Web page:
11 APRIL 2013: The Medicines Patent Pool welcomes today’s announcement of the first set of awards under the United States Patent and Trademark Office’s Patents for Humanity programme, which recognised the importance of voluntary licensing as a way to increase access to needed technologies.
Among today’s awardees was Gilead Sciences, recognised for its voluntary licensing programme that led them to become the first pharmaceutical company to join the Medicines Patent Pool in July 2011. Licensing to the MPP is an effective way to both drive ongoing medical innovation and ensure that needed medicines get to people living with HIV in developing countries.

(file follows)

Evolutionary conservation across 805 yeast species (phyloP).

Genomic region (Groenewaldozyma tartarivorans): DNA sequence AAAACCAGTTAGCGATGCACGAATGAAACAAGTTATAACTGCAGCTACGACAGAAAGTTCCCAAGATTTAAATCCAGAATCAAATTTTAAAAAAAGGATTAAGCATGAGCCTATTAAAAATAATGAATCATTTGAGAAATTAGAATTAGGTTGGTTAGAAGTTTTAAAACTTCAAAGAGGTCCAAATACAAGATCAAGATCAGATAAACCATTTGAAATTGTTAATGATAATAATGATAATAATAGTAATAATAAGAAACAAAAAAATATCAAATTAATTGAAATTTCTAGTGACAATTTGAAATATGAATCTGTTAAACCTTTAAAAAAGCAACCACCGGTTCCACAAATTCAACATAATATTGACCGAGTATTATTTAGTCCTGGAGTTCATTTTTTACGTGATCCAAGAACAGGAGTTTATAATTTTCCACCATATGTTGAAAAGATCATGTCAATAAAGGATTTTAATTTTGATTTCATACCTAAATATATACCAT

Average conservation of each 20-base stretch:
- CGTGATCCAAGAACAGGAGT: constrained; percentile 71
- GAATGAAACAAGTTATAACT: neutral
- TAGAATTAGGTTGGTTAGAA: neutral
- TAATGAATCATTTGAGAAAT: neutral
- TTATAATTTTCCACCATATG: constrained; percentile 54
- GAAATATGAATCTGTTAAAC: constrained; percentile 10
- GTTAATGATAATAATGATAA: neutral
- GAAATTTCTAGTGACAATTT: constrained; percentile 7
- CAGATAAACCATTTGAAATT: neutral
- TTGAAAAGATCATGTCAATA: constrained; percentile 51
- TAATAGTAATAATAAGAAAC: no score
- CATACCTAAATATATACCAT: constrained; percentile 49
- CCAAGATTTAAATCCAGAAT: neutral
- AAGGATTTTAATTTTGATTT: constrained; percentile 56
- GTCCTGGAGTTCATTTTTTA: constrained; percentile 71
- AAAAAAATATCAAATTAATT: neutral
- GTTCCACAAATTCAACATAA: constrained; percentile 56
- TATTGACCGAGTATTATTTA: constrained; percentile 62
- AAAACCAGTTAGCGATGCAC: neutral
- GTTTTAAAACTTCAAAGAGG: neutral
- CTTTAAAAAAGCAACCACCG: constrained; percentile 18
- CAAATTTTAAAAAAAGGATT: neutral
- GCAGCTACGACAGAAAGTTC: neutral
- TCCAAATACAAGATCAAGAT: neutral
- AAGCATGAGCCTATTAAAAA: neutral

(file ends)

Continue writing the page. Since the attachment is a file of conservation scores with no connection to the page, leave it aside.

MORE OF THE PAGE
The Patents for Humanity programme is designed to reward patent holders for using their technologies to advance public goods or meet humanitarian challenges. Winners receive accelerated processing of certain activities at the USPTO as well as publicity and US government recognition.
The creation of such incentives can go a long way towards ensuring cutting-edge technologies are available wherever they are needed, as opposed to only where they can be afforded. The Pool applauds the initiative from the USPTO and encourages patent offices around the world follow on the USPTO’s example.